A noncomprehensive manual for life and social media

I hadn’t wanted to write about this today but after reading that our information minister, Lai Mohammed, went to  Jigawa to inspect the tallest flag pole in Nigeria, I decided to practise self-care and not write about Naija this week.  Haba! It’s not Naija that will kill me.

Anyway, I admit that it is pompous to think that anyone has it all so together that they could write a manual for life and social media so, this is not a ‘how-to’ as much as it is a ‘what-I’ve-learnt-so-far.’

Number one: Try  not to compare your insides to  other people’s outsides. I’ve borrowed this from the very clever Anne Lammot. On social media, everyone’s life is like the cover of a glossy magazine. And their partners are the best and their holidays are the greatest. On Instagram and Facebook, we see carefully curated photos of people living their best lives. They save the brokenness and the sadness for when the camera is turned off. Do not compare your mottled, matte insides to their glossy outsides. Everyone is carrying a burden; some people are just better at making it seem as if life for them is a never-ending party with confetti and glitter. There is no mess. No rowdy guests. No boring DJ. Years ago, a parent at my child’s school posted a really beautiful lovey-dovey photograph of herself and her husband just hours before they’d get into an argument and he’d stab her to death. Apparently, they’d been fighting a lot  and the pictures she was posting on Facebook had little to do with the reality of her life. This brings me to number two.

Number two: Do not be distracted by the slick veneers of your friends and family. Check on them, even those whose Instagram photos are the brightest and the prettiest, and whose Facebook status updates are the most inspirational. Call them. Visit them. DM them. Send a WhatsApp text. Touch base just to say hello. If you believe in God, pray for them. Mention them by name. If you don’t believe in God, send them positive vibes. Let them know you’re praying or thinking of them. People like to know that they are in your thoughts. It is the best compliment we can give and receive.

Number Three: Radical self-care is imperative. Look out for yourself. Protect your boundaries on social media and in life. Eat healthy diets. Take walks. Read. Watch movies. Sing. Play music. Mute conversations that are toxic. Forgive yourself. Be intentional about treating yourself with tenderness.  Sometimes, folks are too busy saving the world  or chasing money to take time to relax. Some  treat their cars better than they treat themselves. Live intentionally both IRL and on social media. Treat your life as if it were a really expensive car that did not belong to you and if you crashed it, you would spend the rest of your natural life – no matter how long you lived- working 24/7 to replace it.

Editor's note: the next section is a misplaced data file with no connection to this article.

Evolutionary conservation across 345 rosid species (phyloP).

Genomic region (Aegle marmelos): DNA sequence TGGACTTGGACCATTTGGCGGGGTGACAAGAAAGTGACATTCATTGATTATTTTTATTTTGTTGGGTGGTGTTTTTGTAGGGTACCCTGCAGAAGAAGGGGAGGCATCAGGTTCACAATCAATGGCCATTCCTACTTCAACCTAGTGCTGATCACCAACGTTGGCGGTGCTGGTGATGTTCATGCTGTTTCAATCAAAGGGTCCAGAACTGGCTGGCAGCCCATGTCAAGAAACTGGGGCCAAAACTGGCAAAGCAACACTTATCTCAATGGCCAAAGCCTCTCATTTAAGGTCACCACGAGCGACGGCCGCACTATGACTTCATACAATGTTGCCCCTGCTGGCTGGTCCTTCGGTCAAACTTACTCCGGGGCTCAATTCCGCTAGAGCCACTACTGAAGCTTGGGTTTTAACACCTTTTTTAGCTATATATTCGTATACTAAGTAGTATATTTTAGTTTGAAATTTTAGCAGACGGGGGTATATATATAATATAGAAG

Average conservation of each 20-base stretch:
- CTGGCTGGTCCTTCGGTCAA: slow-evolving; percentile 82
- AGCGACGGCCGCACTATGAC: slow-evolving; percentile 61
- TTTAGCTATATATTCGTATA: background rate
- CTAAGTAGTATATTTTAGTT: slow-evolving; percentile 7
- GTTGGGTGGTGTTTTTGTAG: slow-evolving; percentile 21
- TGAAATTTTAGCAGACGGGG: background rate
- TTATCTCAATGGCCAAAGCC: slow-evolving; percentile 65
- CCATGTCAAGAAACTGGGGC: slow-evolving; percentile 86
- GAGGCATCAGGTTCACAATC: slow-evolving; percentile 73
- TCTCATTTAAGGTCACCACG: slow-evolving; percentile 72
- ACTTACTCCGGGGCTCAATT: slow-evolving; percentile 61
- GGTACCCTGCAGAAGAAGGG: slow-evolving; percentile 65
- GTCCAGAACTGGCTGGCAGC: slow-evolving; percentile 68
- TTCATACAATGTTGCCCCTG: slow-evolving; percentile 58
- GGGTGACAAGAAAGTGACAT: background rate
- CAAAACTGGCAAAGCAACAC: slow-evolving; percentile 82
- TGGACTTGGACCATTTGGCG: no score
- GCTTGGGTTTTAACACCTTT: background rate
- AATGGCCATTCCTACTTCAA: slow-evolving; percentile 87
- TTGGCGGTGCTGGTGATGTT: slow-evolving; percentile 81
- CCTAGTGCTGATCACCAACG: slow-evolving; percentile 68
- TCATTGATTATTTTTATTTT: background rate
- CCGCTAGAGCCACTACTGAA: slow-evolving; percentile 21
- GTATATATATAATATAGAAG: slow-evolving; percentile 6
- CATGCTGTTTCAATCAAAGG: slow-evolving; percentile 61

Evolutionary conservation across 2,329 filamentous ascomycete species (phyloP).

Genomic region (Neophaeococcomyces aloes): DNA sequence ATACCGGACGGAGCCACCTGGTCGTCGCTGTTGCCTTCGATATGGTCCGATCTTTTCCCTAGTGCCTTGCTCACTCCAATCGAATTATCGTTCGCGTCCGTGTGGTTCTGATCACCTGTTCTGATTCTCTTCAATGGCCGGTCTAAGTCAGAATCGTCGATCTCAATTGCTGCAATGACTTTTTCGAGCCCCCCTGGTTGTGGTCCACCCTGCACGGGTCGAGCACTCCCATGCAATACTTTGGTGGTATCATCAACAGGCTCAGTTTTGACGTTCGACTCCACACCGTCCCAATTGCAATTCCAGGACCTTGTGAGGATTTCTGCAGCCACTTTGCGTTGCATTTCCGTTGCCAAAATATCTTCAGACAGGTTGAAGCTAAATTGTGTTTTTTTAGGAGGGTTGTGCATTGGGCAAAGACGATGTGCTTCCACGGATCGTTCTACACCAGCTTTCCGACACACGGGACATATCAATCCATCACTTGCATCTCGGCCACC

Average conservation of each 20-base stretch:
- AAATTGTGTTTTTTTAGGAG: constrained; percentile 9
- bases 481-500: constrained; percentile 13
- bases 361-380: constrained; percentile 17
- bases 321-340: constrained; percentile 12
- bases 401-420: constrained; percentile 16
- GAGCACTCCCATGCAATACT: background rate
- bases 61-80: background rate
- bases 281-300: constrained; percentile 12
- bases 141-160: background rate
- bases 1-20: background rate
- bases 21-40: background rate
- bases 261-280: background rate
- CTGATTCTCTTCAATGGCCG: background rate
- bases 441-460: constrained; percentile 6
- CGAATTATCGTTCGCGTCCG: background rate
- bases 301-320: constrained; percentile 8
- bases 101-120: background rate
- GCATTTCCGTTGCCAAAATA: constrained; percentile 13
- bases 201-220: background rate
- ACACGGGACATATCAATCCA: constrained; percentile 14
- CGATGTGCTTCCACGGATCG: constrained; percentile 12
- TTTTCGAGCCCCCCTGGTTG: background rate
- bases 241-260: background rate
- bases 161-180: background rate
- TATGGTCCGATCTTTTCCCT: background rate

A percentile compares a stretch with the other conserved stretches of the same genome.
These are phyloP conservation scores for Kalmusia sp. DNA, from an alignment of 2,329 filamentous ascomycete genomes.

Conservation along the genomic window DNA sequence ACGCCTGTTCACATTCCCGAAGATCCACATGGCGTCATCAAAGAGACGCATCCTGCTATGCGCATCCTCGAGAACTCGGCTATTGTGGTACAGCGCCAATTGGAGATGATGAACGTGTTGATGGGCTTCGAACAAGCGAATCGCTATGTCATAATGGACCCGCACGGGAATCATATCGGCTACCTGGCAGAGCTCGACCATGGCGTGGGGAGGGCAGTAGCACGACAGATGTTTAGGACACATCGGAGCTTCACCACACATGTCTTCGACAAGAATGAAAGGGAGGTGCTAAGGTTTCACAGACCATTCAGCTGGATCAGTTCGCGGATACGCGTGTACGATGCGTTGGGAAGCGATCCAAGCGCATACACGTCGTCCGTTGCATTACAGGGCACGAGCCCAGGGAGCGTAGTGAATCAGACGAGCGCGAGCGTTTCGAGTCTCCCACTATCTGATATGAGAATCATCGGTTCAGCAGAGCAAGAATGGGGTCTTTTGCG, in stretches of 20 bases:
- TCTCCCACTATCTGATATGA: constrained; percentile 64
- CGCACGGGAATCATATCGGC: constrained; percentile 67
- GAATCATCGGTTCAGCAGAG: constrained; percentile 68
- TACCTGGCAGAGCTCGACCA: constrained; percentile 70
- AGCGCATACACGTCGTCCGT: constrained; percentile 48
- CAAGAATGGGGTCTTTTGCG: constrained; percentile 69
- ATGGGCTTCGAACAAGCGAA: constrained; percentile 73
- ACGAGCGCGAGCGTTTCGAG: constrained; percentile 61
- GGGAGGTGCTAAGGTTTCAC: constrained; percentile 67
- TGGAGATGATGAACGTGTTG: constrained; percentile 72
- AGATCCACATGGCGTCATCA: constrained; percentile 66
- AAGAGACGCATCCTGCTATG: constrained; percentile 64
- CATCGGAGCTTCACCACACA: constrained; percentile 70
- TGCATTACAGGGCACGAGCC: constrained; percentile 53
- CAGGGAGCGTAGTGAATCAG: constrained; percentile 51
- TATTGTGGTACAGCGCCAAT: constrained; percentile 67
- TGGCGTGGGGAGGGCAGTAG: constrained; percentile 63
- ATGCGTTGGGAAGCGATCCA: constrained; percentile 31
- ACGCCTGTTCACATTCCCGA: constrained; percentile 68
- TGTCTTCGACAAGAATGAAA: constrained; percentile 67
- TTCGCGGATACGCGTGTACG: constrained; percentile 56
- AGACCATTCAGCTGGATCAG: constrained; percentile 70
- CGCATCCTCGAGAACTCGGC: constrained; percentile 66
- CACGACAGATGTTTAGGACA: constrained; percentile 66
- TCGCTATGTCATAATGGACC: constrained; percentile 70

Number Four: Do not crash into other people’s dramas. Do not swerve into conversations that do not concern you especially on social media where it is easy to forget that not every post is an invitation to engage, and that not every poster is worth our time-engaging. Consider why you want to engage and who you want to engage. Social media  space is a market square: you’ll find all sorts in it; folks who just like to be provocative and those who like to learn; folks who are obnoxious and those who enjoy civil discourse; folks who like jollof and those who like pasta (yuck!); the village drunk and the Head of the WHO.  It’s a free world but unless you’re the sort to intervene in every conversation with every passerby and their dog on the streets of your town, there’s no need to do that on social media streets either. You’ll just elevate your blood pressure for nothing.

Number Five: You can’t be an expert in everything. No one knows so much that they could never  learn anything. It’s okay to just listen and learn when you come across a conversation that you’re interested in but is above your station. Approach life and cyberspace with humility. Be open to having your mind blown and your mind changed. Do not clog your ears with the sound of your own voice.

Number Six: Remember that you will never be liked by everyone, you’re not money. People will disappoint you. They’ll say unkind things about you. C’est la vie. Be wary of those who  slide into your ears or into your DMs to tell you every uncomplimentary thing  others have been saying about you, especially if they ask you not to out them as the source. Good friends will tell off your slanderers without even letting you know. They have your back without trying to show you what a good friend they are unless they’re hoping to get something out of it, in which case they may not be as good a friend as they appear to be.

Number Seven: Realise that the road to self-delusion is littered with flatterers. Don’t fall for flattery and do not surround yourself with those who agree with you all the time. Chances are that you have friends who are like you, that you agree on (almost) everything anyway. However, true friends are able to argue and remain friends.

Number Eight: Be intentional about speaking/writing. Think first. Do not be in a hurry to join the herd; you’re not a cow. Words, spoken or written, are like eggs. Once broken, they can’t be scooped up and put back in the shell. You can be sorry but the damage’s already been done.  Handle your words with care.

Number Nine: Practise intentional compassion, IRL and on social media. Be kind to folks. Do not assume the worst of people just because you’ve met “others like them.” Remember, some folks are really just ignorant.

Number Ten: Always tell yourself the truth. Whatever your outside is, whatever pictures you share, to thine own self be true.


Inhale. Exhale. Live.



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